In London Borough of Camden v Pegg the EAT decided that an agency worker could rely on the contract worker provisions in the Disability Discrimination Act (which are largely the same in the Equality Act which has replaced it) to bring a disability discrimination claim against the end-user.
Agency workers are not usually employed by the end-user but the discrimination legislation allows for this and they are protected under the "contract worker" provisions if they are "employed" (under the discrimination definition, which is wider than the one that applies for general employment rights) by another person (the agency) and supplied to the end-user (the "principal") under a contract.
The claimant, a specialist in school travel planning, had a contract for services with the agency. She was not obliged to accept an assignment, but if she did so she was contractually obliged to the agency personally to do work for the end-user. She was placed (via a second agency) on an assignment with Camden, where she was fully integrated with other members of staff. When the assignment terminated nearly a year later she brought a disability discrimination claim against Camden.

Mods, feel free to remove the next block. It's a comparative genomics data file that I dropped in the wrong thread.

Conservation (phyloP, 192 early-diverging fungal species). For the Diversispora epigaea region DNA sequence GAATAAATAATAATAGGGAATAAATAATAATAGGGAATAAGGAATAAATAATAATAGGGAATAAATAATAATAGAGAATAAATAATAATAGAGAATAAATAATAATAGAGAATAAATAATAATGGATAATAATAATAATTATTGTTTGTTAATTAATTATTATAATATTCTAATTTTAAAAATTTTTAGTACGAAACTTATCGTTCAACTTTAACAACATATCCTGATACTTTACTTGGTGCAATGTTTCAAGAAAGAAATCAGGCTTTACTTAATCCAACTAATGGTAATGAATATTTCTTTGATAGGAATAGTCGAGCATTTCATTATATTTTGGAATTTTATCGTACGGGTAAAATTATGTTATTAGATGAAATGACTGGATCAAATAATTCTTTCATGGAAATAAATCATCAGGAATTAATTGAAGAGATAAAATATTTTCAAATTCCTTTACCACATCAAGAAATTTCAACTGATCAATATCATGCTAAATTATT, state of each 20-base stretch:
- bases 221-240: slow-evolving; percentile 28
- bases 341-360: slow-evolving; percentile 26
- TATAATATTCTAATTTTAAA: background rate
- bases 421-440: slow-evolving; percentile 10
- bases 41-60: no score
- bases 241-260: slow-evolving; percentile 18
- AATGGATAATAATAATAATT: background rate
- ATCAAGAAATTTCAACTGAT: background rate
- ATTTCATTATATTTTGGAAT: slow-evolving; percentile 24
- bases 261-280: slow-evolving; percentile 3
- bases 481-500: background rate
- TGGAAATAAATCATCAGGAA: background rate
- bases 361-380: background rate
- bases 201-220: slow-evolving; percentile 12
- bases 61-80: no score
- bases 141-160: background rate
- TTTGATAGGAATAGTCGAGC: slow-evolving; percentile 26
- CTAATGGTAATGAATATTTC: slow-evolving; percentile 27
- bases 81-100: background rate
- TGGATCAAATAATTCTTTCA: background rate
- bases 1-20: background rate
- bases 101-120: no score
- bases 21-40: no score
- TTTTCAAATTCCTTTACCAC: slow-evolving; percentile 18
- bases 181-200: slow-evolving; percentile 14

The EAT upheld the tribunal's decision that the claim could proceed. Under the contract with the agency the claimant was obliged to perform work personally in relation to assignments. She was therefore "employed" by the agency. She was supplied to Camden under a contract with the agency and Camden provided work for her to do. Camden was therefore a "principal" and the claimant was a contract worker.
It had been thought that agency workers might not be able to bring themselves within the contract worker definition, because of a controversial 2010 Court of Appeal decision, Muschett v HM Prison Service, which suggested that an agency worker was not employed by the agency because he did not have an obligation to provide personal services for the agency. Although Muschett was not referred to in Pegg, it was regarded as a slightly surprising decision at the time and this case confirms what had previously been understood to be the correct interpretation.